Harriet was a great success in London. She served as her uncle’s hostess and they dined often with Queen Victoria and Prince Albert. The Queen even gave her the title of “Honorary Ambassadress” to the Court with the courtesies generally given to the wife of the Ambassador and called her “the dear Miss Lane.” London society was the perfect preparation for her time at the White House.

James Buchanan was elected President of the United States in 1856. Out of the country for the preceding 4 years, he was one of the few experienced politicians who had not become embroiled in the controversy over slavery in the territories. With experience as Ambassador to both Russia and England, many hoped that his diplomatic skills could prevent the breakup of the Union. This wasn’t the case. He became increasingly unpopular as his term went on and by the time Lincoln took office, the Confederate States had formed and elected Jefferson Davis as their President.

414px-Harriet_Lane

Harriet shocked society matrons by having her neckline lowered for the inaugural ball, but dressmakers all over the city soon began to get similar requests.

In spite of her uncle’s unpopularity, Harriet Lane became one of the most well-liked First Ladies since Dolly Madison and brought elegance to the White House that wouldn’t be seen again until Jacqueline Kennedy. She gave new life to Washington society which had been very somber while Jane Pierce was First Lady. Ships and babies were named after her; she set fashion trends; and she established new customs for the White House.

As mistress of the house, Harriet dismissed all of the slaves on staff whose owners were receiving money for their service, and hired a new staff. She invited artists and musicians to the White House and set up large tents on the lawn for concerts and served refreshments for all who came. For State dinners, Harriet carefully determined seating arrangements to seat Northern and Southern guests at different tables and to separate guests who were on bad terms.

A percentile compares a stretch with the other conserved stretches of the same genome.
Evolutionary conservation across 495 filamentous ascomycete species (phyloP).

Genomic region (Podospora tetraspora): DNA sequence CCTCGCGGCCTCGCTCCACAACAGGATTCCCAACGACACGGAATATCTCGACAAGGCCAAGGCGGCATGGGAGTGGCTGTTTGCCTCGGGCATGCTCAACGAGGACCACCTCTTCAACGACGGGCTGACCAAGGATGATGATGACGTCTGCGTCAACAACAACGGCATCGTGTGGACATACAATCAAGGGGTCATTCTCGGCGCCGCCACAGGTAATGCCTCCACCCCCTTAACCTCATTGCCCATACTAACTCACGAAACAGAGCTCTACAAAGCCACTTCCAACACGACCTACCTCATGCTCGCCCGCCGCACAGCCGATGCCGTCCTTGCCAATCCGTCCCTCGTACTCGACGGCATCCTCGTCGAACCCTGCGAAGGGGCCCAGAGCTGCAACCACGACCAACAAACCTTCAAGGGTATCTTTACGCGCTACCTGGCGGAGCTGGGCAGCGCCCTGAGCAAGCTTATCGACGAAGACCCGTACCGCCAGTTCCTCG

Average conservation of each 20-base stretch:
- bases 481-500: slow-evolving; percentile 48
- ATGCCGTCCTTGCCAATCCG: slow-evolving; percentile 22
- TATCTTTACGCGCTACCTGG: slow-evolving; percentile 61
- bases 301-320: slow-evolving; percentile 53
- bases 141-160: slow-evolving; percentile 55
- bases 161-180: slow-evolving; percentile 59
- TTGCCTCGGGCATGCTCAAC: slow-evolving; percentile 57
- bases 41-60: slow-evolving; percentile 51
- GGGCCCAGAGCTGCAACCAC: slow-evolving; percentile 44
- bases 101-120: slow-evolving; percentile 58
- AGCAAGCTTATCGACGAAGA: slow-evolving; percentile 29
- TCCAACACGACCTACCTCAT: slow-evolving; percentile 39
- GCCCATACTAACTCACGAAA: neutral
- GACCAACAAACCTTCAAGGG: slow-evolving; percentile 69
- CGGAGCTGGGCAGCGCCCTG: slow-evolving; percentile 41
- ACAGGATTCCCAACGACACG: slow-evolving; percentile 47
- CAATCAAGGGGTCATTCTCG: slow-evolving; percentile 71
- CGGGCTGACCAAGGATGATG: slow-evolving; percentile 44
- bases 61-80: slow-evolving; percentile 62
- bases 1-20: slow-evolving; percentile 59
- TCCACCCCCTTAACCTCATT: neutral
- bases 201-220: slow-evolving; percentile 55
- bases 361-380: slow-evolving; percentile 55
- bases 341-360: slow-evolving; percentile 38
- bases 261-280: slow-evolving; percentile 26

Only 26 when she went to the White House, Harriet possessed the self-confidence and grace of an older woman. She seemed equal to any social situation from soothing angry Congressmen, to entertaining members of the royal families of both Japan and England. But it would be a mistake to assume she was just an ornament to her uncle. While Harriet presided as White House she was determined to make a difference in people’s lives. Her three favorite causes were hospital reform, prison reform, and the needs of American Indians. The Chippewa called her “the Great Mother of the Indians” for her work in obtaining medical and educational services for them.

Wheatland

Wheatland – James Buchanan’s home which he opened up to Harriet Lane when her parents died

Once her time in the White House and the Civil War were over, Harriet could focus on herself. She had always had admirers, but none made a great impact until she met Henry Eliot Johnston. They were married in January of 1866 when Harriet was 35 years old. In spite of the death of James Buchanan, this was a happy time as Harriet and Henry had two sons born in November 1866 and 1870.

She spent her time being a wife and mother, and contributing to her causes, until tragedy struck Harriet’s life again. In March 1881, their oldest son James Buchanan Johnston died of rheumatic fever, followed in October 1882 by the loss of their second son Henry Eliot Johnston Jr. to the same disease.

As a memorial to their sons, the Johnston’s set up The Harriet Lane Home for Invalid Children which eventually became the Teaching and Research Center of the Johns Hopkins School of Medicine. Then in May of 1884, Harriet unexpectedly found herself alone when Henry died of pneumonia.

St Albans School

Harriet founded St. Albans School

Harriet Lane’s life had always been active, taking care of her uncle and his guests, cantankerous Congressmen, visiting dignitaries and then her family. This part of her personality wouldn’t change. In 1886, Harriet sold their home in Baltimore, Wheatland which she had inherited from her uncle, and many of her possessions. She found a home in Washington, D.C. in the center of the action and resumed her life in society. Beginning with a dinner at the White House where she put the young First Lady, Frances Cleveland at ease, for the next  fifteen years no guest list would be complete without the name of Harriet Lane Johnston.